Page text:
transaction = sqlConnection.BeginTransaction("mainTranaction");
cmd.Transaction = transaction;
cmd.CommandText = "SELECT Document.PathName(), "
+ "GET_FILESTREAM_TRANSACTION_CONTEXT() "
+ "FROM FileStreamFTS.dbo.DocumentRepository "
+ "WHERE ID=(select max(id) from FileStreamFTS.dbo.DocumentRepository)";
SqlDataReader rdr = cmd.ExecuteReader();
if (rdr.Read() == false)
throw new Exception("Could not get file stream context");
// Get the path
string path = (string)rdr;
// Get a file stream context
byte context = (byte)rdr;
int length = context.Length;
// Now use the API to get a reference (handle) to the filestream
SafeFileHandle handle = OpenSqlFilestream(path
, context, (UInt32)length, 0);
// Now create a true .Net filestream to the database
// using the handle we got in the step above
FileStream dbStream = new FileStream(handle, FileAccess.Write);
// Setup a buffer to hold the data we read from disk
int blocksize = 1024 * 512;
byte buffer = new byte[blocksize];
// Read from file and write to DB
int bytesRead = sourceFile.Read(buffer, 0, buffer.Length);
while (bytesRead > 0)
dbStream.Write(buffer, 0, buffer.Length);
bytesRead = sourceFile.Read(buffer, 0, buffer.Length);
// Done reading, close all of our streams and commit the file
catch (Exception e)
if (transaction != null)
First we open a connection to the SQL Server, then create a FileInfo object to make it simple to extract the file name and extension. Next a record is inserted into the database that will act as a place holder. It has the name of the file and the extension, but no file yet. I did go ahead and open a FileStream to the source file, located on the disk. We’ll need this later to upload the file.
Next you will see that I begin a transaction. Every time you work with a FILESTREAM it must always be in the context of a transaction. After that a SQL Data Reader is created that has three pieces of information. First, it calls the PathName() function for the Document field in our table. The PathName() will be needed later when we call the API. The second field is returned from the GET_FILESTREAM_TRANSACTION_CONTEXT function, and returns the transaction context for the transaction. Note this is not the name (in this example “mainTransaction”), but the context which is a special value. These two values are then copied into local variables which will be used in calling the OpenSqlFilestream API. In this example I also retrieve the DocumentName field, this is used by the code when it writes the file to the database, but is not strictly needed for the FILESTREAM.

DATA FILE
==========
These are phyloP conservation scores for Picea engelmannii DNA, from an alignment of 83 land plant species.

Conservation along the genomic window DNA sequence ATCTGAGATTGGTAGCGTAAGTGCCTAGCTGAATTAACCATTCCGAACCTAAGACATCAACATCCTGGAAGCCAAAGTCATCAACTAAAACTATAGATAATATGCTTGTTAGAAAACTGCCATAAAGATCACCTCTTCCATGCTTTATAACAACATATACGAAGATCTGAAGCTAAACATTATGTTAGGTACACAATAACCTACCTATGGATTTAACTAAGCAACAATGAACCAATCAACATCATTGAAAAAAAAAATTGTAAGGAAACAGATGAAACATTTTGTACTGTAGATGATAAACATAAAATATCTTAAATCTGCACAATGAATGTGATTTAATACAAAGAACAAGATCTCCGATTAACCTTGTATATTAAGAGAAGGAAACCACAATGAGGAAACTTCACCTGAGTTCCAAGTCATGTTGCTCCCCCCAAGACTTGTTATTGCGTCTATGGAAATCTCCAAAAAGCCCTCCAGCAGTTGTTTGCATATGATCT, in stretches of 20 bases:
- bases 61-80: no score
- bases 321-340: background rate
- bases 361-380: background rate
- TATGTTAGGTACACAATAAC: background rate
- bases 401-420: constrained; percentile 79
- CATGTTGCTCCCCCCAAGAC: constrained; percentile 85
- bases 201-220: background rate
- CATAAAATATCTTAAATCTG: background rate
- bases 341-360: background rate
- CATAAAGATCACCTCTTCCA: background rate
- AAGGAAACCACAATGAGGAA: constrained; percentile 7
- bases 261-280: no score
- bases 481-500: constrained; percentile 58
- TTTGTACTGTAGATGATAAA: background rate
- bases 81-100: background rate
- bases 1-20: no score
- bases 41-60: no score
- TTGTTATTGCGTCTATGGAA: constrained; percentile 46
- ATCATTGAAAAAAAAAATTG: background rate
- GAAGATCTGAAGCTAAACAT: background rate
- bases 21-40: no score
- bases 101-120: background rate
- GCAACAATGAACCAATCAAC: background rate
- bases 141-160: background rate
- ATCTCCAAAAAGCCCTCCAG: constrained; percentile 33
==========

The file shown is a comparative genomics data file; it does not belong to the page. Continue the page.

Next you will see the call to the OpenSqlFilestream API, which returns a “handle”. This handle is then used to create a FileStream object. Using this newly created FileStream (here named dbStream) we can then upload the file. Now the main work begins. After setting up a buffer, we then simply read from the source file stream into the buffer, then write the exact same buffer to the database FileStream. The loop continues until there are no more bytes in the source.
At this point we are essentially done. We close the streams, commit the transaction, and in the finally block close the SQL database connection. The file should now be in the database. I do want to point out one thing. In the SQL to get the information to the row just uploaded, I use a subquery to get the max(id), essentially returning the last row just inserted. This is fine for this simple example, when the database has just one user. In your production systems where you are likely to have many users, however, you should use an alternate method to return the row you need. Otherwise two users could insert rows at the same time, and thus a conflict could occur with both of them getting back the same max(id). It will not happen often, but at some point it could happen and be very hard to debug.
This handled the uploading of files to the SQL Server via FILESTREAM, in the next installment we’ll look at how to retrieve the file we just uploaded.